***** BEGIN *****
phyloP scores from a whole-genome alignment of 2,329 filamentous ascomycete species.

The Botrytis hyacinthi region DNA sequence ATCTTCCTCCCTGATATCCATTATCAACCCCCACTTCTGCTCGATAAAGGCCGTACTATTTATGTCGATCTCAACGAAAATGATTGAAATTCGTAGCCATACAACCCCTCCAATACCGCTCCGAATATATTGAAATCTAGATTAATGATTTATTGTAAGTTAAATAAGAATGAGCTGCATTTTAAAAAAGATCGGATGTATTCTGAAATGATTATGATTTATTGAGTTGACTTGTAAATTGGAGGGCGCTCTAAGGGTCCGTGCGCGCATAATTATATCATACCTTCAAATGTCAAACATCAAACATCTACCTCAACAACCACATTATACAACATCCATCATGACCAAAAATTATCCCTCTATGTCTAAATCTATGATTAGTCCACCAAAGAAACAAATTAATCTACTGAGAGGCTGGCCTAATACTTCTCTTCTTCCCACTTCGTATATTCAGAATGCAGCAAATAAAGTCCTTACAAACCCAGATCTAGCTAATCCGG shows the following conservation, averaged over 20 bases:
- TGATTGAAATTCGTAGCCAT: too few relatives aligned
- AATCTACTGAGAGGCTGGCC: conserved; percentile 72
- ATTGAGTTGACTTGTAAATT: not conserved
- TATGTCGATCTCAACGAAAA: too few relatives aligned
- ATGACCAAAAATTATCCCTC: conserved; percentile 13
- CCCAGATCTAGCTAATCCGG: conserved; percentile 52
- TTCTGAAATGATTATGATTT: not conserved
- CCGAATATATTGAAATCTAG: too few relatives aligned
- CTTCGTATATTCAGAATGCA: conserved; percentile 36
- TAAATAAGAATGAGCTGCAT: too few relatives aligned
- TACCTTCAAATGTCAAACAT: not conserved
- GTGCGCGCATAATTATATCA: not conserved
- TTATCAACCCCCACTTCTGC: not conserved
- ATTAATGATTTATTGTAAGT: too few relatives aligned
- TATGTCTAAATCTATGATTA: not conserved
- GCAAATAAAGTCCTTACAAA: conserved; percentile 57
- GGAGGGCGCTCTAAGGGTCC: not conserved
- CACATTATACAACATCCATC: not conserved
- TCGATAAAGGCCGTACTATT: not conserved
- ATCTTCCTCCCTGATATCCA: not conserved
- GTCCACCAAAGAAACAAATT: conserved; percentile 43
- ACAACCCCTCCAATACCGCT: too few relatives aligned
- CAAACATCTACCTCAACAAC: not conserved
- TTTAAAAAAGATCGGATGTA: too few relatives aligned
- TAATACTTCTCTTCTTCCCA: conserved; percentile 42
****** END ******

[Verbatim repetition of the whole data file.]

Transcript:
phyloP scores from a whole-genome alignment of 2,329 filamentous ascomycete species.

The Botrytis hyacinthi region DNA sequence ATCTTCCTCCCTGATATCCATTATCAACCCCCACTTCTGCTCGATAAAGGCCGTACTATTTATGTCGATCTCAACGAAAATGATTGAAATTCGTAGCCATACAACCCCTCCAATACCGCTCCGAATATATTGAAATCTAGATTAATGATTTATTGTAAGTTAAATAAGAATGAGCTGCATTTTAAAAAAGATCGGATGTATTCTGAAATGATTATGATTTATTGAGTTGACTTGTAAATTGGAGGGCGCTCTAAGGGTCCGTGCGCGCATAATTATATCATACCTTCAAATGTCAAACATCAAACATCTACCTCAACAACCACATTATACAACATCCATCATGACCAAAAATTATCCCTCTATGTCTAAATCTATGATTAGTCCACCAAAGAAACAAATTAATCTACTGAGAGGCTGGCCTAATACTTCTCTTCTTCCCACTTCGTATATTCAGAATGCAGCAAATAAAGTCCTTACAAACCCAGATCTAGCTAATCCGG shows the following conservation, averaged over 20 bases:
- TGATTGAAATTCGTAGCCAT: too few relatives aligned
- AATCTACTGAGAGGCTGGCC: conserved; percentile 72
- ATTGAGTTGACTTGTAAATT: not conserved
- TATGTCGATCTCAACGAAAA: too few relatives aligned
- ATGACCAAAAATTATCCCTC: conserved; percentile 13
- CCCAGATCTAGCTAATCCGG: conserved; percentile 52
- TTCTGAAATGATTATGATTT: not conserved
- CCGAATATATTGAAATCTAG: too few relatives aligned
- CTTCGTATATTCAGAATGCA: conserved; percentile 36
- TAAATAAGAATGAGCTGCAT: too few relatives aligned
- TACCTTCAAATGTCAAACAT: not conserved
- GTGCGCGCATAATTATATCA: not conserved
- TTATCAACCCCCACTTCTGC: not conserved
- ATTAATGATTTATTGTAAGT: too few relatives aligned
- TATGTCTAAATCTATGATTA: not conserved
- GCAAATAAAGTCCTTACAAA: conserved; percentile 57
- GGAGGGCGCTCTAAGGGTCC: not conserved
- CACATTATACAACATCCATC: not conserved
- TCGATAAAGGCCGTACTATT: not conserved
- ATCTTCCTCCCTGATATCCA: not conserved
- GTCCACCAAAGAAACAAATT: conserved; percentile 43
- ACAACCCCTCCAATACCGCT: too few relatives aligned
- CAAACATCTACCTCAACAAC: not conserved
- TTTAAAAAAGATCGGATGTA: too few relatives aligned
- TAATACTTCTCTTCTTCCCA: conserved; percentile 42